In Sevilla, back in southern Spain, he got massively drunk with a group of three Canadian strippers and insisted on all of us making out. He urged me to get one of them into a threesome with us. It was clear she wasn’t into it, so he yelled at me for not doing what I said I would do: I was a liar, he couldn’t trust me. Then, we went back to the room, and to “make it up to him,” he insisted that we “perform” for the strippers. He held me against him, made me suck his cock, but couldn’t get hard. That night felt like it went on forever. I remember the strippers spanking my ass at one point, talking about me like I wasn’t there. I remember him shaking me by the shoulders, yelling, “It’s just like we usually do,” angry that I wasn’t doing it right.

When it became obvious that nothing was going to come of it, we went back to our room. I was shaking and emotionally distraught: I was nineteen years old, and he was the great love of my life. Babbling, he said that the reason he hadn’t been able to get it up was because of those girls, they were bad, they were degrading me and that’s why he couldn’t do anything, let’s do it now to take the taste of it out of his mouth. “Please,” I told him. “I can’t.”

I only have snippets of that night, really. I remember him shaking me by the shoulders again at one point, shouting “Snap out of it!” and I remember waking up totally aware that I was blocking it out, actively forgetting it and making excuses.

I wrote a letter to my mother saying that I knew what abusive relationships were like, and threw it away.

I have never been so afraid as at that moment.

He came to see me in France, where I built roads in a medieval town for three weeks, and accused me of cheating on him. I ran out into the streets of St. Vincent des Barres, followed by Louis, my work-party crush, a sweet young Christian boy around my age. In tears, I explained that Wolf was mad at me and tried to explain why: that he had read my journal and found references to people he didn’t know. As I choked out these words to Louis, Wolf came around the corner, his eyes wilder than I had ever seen them, and I was really, truly afraid. I have never been so afraid as at that moment. Louis took off, and I can’t say I blame him. Wolf yelled at me for hours, only finishing when I admitted what a worthless person I was for not telling him everything, all the time, for ever lying.

Satisfied, he decided he was hungry and had to have something to eat. It was the last night at the work group, and there was a party in town. I knew the others were dancing and having fun, but when we got back to the main building, I started to shake and couldn’t stand up. I almost fell; Wolf caught me and laid me on a bed nearby. I remember someone coming in, to make sure I was okay. Louis had told them what was happening. They must have been afraid he was going to kill me. They asked me to come back out to the party, and I looked to Wolf for permission.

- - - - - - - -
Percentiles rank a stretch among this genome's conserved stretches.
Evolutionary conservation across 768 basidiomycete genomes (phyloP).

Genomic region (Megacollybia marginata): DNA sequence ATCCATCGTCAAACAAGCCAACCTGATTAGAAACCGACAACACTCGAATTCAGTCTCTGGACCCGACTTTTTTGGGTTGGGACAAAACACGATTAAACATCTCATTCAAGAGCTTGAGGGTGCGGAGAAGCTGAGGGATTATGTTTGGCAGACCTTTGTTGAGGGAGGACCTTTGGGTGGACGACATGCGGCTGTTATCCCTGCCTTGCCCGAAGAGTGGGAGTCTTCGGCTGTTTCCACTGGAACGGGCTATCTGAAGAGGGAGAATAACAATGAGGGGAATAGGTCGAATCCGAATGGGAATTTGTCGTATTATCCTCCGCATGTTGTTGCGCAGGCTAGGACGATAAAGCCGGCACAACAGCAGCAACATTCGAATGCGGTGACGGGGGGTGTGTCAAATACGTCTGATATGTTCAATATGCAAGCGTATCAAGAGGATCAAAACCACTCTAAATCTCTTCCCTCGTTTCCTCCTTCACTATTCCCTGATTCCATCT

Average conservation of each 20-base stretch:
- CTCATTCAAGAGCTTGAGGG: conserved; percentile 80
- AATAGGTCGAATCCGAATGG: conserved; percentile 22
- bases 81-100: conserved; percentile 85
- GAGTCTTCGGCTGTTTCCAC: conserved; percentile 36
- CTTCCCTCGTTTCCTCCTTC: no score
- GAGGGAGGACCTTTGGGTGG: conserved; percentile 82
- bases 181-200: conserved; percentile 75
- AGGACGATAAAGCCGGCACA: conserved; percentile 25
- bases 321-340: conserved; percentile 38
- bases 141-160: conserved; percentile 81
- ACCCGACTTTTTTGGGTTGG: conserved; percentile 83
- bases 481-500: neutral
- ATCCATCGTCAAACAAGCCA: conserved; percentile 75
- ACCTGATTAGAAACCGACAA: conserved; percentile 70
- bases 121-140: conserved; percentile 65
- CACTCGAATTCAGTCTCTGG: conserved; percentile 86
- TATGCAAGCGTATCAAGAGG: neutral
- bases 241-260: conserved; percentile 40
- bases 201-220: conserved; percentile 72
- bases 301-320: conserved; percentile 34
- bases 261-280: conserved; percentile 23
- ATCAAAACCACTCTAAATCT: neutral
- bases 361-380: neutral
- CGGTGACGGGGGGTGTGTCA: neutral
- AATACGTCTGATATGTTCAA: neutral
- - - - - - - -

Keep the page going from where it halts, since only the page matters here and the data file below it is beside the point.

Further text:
I looked to him for permission for everything after that: what to think, who I could touch, where I could go, what I could write in my journal. My journals of that time are edited; I remember some of what I never wrote, but not all. I edited them because he read them, every entry. He never apologized for anything. The only time I have ever been drunk in my life, on the rooftop of that hostel in Sevilla, I remember telling him that I was going to leave him if he kept being so mean to me. “You’re drunk,” he said dismissively. “You don’t mean that.”

Tonight was the first time I have been around Wolf drunk since then, and I was trapped; he had my car keys, having driven my car up to the restaurant. We were there for hours, since it was a Fine Dining Experience, and all I could hope for was that the evening would be over, that I could leave and be alone. When we got home, he collapsed on the floor with the dogs, still huggy and loving, and started poking at Molly, trying to get her attention. I left, went to bed. And about fifteen minutes later, what I was afraid of happened: he knocked on the door, asked for a hug. Unable to say no, I shakily let him in. He drew me backwards onto the bed, in his arms, and heavily pressed his face against my hair. I lay still, thinking, “If anything happens, I’m running out the door.” Because in the morning, he won’t remember it.

But nothing did happen; he gave me a kiss, and went away, leaving these memories.

Molly asked me years ago, as Wolf’s advocate, why I wouldn’t consider getting back into a relationship with him; I told her everything, because someone else knowing the details means I’m not crazy. Tonight, I had so much going on: the fear, the shock, the stillness like something waiting for a blow to strike, mixed with concern and affection for the loving smile and open arms.

He will never apologize. And I don’t have to listen any more. But now you understand why I am afraid of drunk people.